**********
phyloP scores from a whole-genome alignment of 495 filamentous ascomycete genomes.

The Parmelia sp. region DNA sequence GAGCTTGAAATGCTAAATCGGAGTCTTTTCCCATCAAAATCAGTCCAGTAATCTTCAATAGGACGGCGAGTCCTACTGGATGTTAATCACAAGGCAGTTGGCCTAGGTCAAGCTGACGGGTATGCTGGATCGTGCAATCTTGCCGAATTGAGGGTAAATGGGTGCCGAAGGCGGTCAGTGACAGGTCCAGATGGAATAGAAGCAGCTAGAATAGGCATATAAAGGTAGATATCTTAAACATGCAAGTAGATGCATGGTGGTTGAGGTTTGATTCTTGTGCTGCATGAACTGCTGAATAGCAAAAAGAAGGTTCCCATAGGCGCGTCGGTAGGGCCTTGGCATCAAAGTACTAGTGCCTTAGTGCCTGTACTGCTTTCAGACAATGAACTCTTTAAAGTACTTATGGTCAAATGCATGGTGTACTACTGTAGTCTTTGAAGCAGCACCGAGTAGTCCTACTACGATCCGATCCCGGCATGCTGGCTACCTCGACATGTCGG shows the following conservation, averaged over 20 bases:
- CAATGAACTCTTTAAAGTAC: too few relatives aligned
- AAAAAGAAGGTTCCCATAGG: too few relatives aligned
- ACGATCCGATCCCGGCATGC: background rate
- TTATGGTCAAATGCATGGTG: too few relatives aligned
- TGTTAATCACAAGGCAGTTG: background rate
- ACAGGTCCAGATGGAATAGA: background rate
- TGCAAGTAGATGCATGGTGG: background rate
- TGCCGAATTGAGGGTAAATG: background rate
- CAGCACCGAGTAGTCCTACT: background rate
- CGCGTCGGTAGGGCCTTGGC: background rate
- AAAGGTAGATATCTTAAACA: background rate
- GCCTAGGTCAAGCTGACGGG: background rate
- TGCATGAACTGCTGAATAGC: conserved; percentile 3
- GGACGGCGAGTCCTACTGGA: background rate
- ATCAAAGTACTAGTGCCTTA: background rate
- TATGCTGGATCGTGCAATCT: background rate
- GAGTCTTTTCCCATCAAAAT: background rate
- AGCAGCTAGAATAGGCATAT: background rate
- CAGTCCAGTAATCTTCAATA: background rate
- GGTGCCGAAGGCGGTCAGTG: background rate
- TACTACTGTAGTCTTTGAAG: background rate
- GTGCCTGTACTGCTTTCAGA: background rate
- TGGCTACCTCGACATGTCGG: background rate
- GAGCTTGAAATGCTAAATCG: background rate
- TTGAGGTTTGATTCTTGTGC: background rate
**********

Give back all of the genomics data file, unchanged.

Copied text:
phyloP scores from a whole-genome alignment of 495 filamentous ascomycete genomes.

The Parmelia sp. region DNA sequence GAGCTTGAAATGCTAAATCGGAGTCTTTTCCCATCAAAATCAGTCCAGTAATCTTCAATAGGACGGCGAGTCCTACTGGATGTTAATCACAAGGCAGTTGGCCTAGGTCAAGCTGACGGGTATGCTGGATCGTGCAATCTTGCCGAATTGAGGGTAAATGGGTGCCGAAGGCGGTCAGTGACAGGTCCAGATGGAATAGAAGCAGCTAGAATAGGCATATAAAGGTAGATATCTTAAACATGCAAGTAGATGCATGGTGGTTGAGGTTTGATTCTTGTGCTGCATGAACTGCTGAATAGCAAAAAGAAGGTTCCCATAGGCGCGTCGGTAGGGCCTTGGCATCAAAGTACTAGTGCCTTAGTGCCTGTACTGCTTTCAGACAATGAACTCTTTAAAGTACTTATGGTCAAATGCATGGTGTACTACTGTAGTCTTTGAAGCAGCACCGAGTAGTCCTACTACGATCCGATCCCGGCATGCTGGCTACCTCGACATGTCGG shows the following conservation, averaged over 20 bases:
- CAATGAACTCTTTAAAGTAC: too few relatives aligned
- AAAAAGAAGGTTCCCATAGG: too few relatives aligned
- ACGATCCGATCCCGGCATGC: background rate
- TTATGGTCAAATGCATGGTG: too few relatives aligned
- TGTTAATCACAAGGCAGTTG: background rate
- ACAGGTCCAGATGGAATAGA: background rate
- TGCAAGTAGATGCATGGTGG: background rate
- TGCCGAATTGAGGGTAAATG: background rate
- CAGCACCGAGTAGTCCTACT: background rate
- CGCGTCGGTAGGGCCTTGGC: background rate
- AAAGGTAGATATCTTAAACA: background rate
- GCCTAGGTCAAGCTGACGGG: background rate
- TGCATGAACTGCTGAATAGC: conserved; percentile 3
- GGACGGCGAGTCCTACTGGA: background rate
- ATCAAAGTACTAGTGCCTTA: background rate
- TATGCTGGATCGTGCAATCT: background rate
- GAGTCTTTTCCCATCAAAAT: background rate
- AGCAGCTAGAATAGGCATAT: background rate
- CAGTCCAGTAATCTTCAATA: background rate
- GGTGCCGAAGGCGGTCAGTG: background rate
- TACTACTGTAGTCTTTGAAG: background rate
- GTGCCTGTACTGCTTTCAGA: background rate
- TGGCTACCTCGACATGTCGG: background rate
- GAGCTTGAAATGCTAAATCG: background rate
- TTGAGGTTTGATTCTTGTGC: background rate